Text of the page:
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"81-mm Mortar (Italian Model 35)" from Intelligence Bulletin

[Intelligence Bulletin Cover]   Intelligence report on the Italian 81-mm Model 35 mortar, from the Intelligence Bulletin, January 1943.

[Editor's Note: The following article is wartime information on foreign tactics and equipment published for Allied soldiers. In most cases, more accurate data on foreign tactics and equipment is available in postwar publications.]




The 81-mm Italian mortar Model 35 is a smooth bore, high-angle fire, muzzle-loading Stokes-Brandt type weapon. Remarkably similar in construction to the 81-mm American M1, this mortar is a standard Italian Army weapon.

The following table gives comparative data regarding the two weapons:

  Italian 81-mm Mortar U.S. 81-mm Mortar
Caliber  81 mm (3.2 in)  81 mm (3.205 in)
Total weight in action135 lbs136 lbs
Weight of barrel47 lbs44.5 lbs
Weight of bipod42 lbs46.5 lbs
Weight of base plate46 lbs45 lbs
Internal length of barrel46 in45.55 in
Max. range (light bomb)   4,429 yds3,288 yds
Max. range (heavy bomb)   1,640 yds1,275 yds
Traverse150 mils (8°26'15")180 mils
Elevation40° to 90°40° to 85°
Method of firingpercussionpercussion
Practical rate of fire18 rpm18 rpm

The barrel is a. smooth-bored, steel tube fitted with a hollowed and threaded base cap which in turn is fitted to the socket in the base plate. The base cap is axially bored, and is threaded to accommodate the striker. A band and lifting handle are fastened to the breech end of the barrel.

[Italian 81-mm Mortar]
Italian 81-mm Mortar


The bipod consists of tubular steel legs, an elevating mechanism, and a traversing mechanism. The legs have spiked feet, and their spread is limited by an adjustable chain. To absorb shock on the legs during firing, a spring is linked with the chain. The cross-leveling mechanism is locked with a locking nut.

The elevating mechanism consists of a vertical screw operating in a threaded tube. The screw is actuated by a gear-and-handle mechanism of conventional design.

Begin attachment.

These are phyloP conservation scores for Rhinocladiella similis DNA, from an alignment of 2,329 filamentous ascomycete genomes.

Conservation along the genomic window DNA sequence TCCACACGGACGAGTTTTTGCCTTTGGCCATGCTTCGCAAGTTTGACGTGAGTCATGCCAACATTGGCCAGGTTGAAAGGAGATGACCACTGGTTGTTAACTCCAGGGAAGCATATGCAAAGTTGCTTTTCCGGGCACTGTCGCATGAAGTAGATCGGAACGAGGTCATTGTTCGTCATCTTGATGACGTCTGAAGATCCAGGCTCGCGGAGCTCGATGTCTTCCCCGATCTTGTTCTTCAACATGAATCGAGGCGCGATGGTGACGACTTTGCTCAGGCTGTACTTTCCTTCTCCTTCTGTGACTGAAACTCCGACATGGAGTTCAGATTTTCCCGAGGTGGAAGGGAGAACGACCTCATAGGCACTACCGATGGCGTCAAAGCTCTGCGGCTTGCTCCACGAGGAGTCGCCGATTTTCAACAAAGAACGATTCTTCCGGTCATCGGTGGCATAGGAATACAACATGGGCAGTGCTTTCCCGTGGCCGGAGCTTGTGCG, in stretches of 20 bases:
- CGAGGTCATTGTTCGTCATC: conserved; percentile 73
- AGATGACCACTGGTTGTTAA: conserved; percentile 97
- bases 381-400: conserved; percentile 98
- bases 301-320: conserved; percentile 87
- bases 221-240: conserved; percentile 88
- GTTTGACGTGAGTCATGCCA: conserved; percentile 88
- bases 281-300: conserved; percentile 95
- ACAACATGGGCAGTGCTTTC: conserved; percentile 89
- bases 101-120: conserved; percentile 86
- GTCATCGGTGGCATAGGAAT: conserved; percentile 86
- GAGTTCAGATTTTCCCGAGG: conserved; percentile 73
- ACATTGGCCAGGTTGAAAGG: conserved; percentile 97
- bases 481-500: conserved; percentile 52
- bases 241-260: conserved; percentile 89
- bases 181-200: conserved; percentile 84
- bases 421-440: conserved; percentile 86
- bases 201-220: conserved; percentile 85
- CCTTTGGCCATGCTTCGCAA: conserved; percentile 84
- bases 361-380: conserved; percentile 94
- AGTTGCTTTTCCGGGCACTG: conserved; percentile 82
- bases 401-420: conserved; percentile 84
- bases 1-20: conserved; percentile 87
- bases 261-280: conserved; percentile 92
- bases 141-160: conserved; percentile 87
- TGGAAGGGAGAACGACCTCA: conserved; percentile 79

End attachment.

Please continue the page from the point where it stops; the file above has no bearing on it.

The traversing mechanism consists of a horizontal screw operating through a threaded T-yoke, the lower end of which forms a bearing for the elevating screw. An operating handle is secured to one end of the traversing screw, and a sight bracket to the other.

Two shock absorbers are mounted in a housing secured to the yoke, and are clamped to the barrel with a clamping collar.


The base plate is rectangular. It has three socket seats and a carrying handle. This is still another respect in which it is similar to the American M1.


The elevating quadrant provides for vertical adjustment, from 40 to 90 degrees.

The lateral deflection scale, graduated in conventional mils from 0 to 6,400, is equipped with a sliding scale beneath it to facilitate traverse readings. From the definition of a mil as that angle which at any range subtends 1/1000 of the range, errors in deflection can readily be estimated and corrected.


Two types of semi-fixed high explosive ammunition, a heavy and a light bomb, are used in this Italian mortar. Both are painted gray with an orange nose. Contrary to American practice, the propelling charge and fuze are not incorporated in the Italian bombs.

The maximum range of the mortar is 4,429 yard for the 7.2-pound light bomb, and 1,640 yards for the 15.1-pound heavy projectile. The corresponding American bombs used with the 81-mm M1 weigh 6.92 pounds and 15.05 pounds, and have maximum ranges of 3,288 yards and 1,275 yards, respectively.

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